WHY IS MY PETITION TAKING SO LONG
AT THE IMMIGRATION SERVICE CENTER?
Revised Date: April 25, 2003
Dear Clients, Friends and Supporters,
Many clients are experiencing long delays in the processing of their petitions in recent weeks and months at the various BCIS (Bureau of Citizenship and Immigration Services) Service Centers nationwide, especially Texas and Nebraska. In some cases, approvals of petitions are taking five and six months or longer after filing date.
A number of factors and considerations have converged to create an unprecedented and difficult situation at some of the Service Centers, resulting in these delays.
1. Continuing Sheer Volume of Petitions and Work
Just a few numbers at the Texas Service Center (TSC) alone:
2. New Immigration Agency "Transition"
The Homeland Security Law of 2002 created the new Department of Homeland Security and on March 01, 2003 placed the adjudications function of the old "INS" into the new BCIS. While most of the old physical offices and personnel were retained, a new management structure was put into place, new methods and processes are being developed, along with a new agency work culture. The abolition of INS and creation of the new BCIS represents the biggest change in immigration since the 1950s.
As expected the transition has been less than smooth and choas-free. It remains unclear how long this transtion will take before a more efficient system is operational.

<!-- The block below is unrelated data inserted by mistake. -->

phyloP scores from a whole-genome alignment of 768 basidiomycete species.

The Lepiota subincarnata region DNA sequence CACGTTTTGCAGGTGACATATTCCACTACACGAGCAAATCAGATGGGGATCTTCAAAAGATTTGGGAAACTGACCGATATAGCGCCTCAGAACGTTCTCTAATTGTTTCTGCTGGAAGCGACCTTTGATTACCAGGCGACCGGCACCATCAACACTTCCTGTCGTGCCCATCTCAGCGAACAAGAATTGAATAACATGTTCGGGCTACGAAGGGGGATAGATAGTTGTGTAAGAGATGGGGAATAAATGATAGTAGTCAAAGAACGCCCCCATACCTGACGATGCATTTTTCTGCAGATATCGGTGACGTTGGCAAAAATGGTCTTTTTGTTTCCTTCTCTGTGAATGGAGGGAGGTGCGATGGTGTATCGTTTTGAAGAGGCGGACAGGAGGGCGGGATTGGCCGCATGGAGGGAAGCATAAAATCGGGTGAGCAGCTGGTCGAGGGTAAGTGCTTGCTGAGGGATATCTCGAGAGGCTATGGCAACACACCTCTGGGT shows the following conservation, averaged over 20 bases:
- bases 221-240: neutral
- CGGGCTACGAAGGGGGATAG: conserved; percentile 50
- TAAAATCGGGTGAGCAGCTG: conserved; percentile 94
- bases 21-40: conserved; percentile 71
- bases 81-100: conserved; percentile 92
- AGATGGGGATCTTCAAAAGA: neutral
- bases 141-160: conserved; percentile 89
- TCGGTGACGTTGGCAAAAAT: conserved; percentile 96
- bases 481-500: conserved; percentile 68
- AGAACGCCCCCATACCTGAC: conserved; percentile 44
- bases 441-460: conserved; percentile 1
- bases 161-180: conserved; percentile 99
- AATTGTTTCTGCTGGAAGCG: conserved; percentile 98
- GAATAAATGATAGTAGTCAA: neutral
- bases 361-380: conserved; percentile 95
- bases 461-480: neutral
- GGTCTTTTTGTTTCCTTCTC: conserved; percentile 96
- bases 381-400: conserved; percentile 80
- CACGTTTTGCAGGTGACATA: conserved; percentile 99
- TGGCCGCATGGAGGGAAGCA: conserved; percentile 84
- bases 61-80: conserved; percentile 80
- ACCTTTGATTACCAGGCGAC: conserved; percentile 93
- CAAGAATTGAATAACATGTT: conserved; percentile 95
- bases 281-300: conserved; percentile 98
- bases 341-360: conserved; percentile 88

3. New Required Security Background Checks
The events of 09-11, the War on Terror, the new Homeland Security Terror Alerts, and now the military conflict in Iraq have combined to make public security a top concern. Immigration officers face a new and significant challenge to conduct extensive and accurate security background checks on all visa petitioners and beneficiaries. This takes time. These checks are now run on everyone, not just some, which slows down the process for all. Even if a particular petitioner and beneficiary have an absolute clean record, they will still need to wait for the check on others ahead of them to be completed. Furthermore, there are various levels of security checks. One is the IBIS (Interagency Border Inspection System), another is NIIS (Non Immigrant Information System), another is the NSEERS Special Registration System. Lastly, the FBI is now required to clear all visas in their database before they are issued by the various Consulates.
While technically security checks are an enforcement function which should be done by the enforcement bureau, BCIS has been assigned this function which reportedly costs at least $10 million dollars a month from BCIS budget and about 25% of their personnel.
In short, security checks are slowing down speed of petitions.
4. New Technology and Training
New software and hardware technology was necessary for conducting some of the new security checks. One example is the fact that the old immigration software and database was not tied in anyway to local law enforcement databases or the FBI database. The technical merger of the immigration database at the Service Centers with law enforcement databases, and the re-training of officers to handle and process the law enforcement database information turned out to be a significant and time-consuming enterprise, one which the general public was largely unaware of.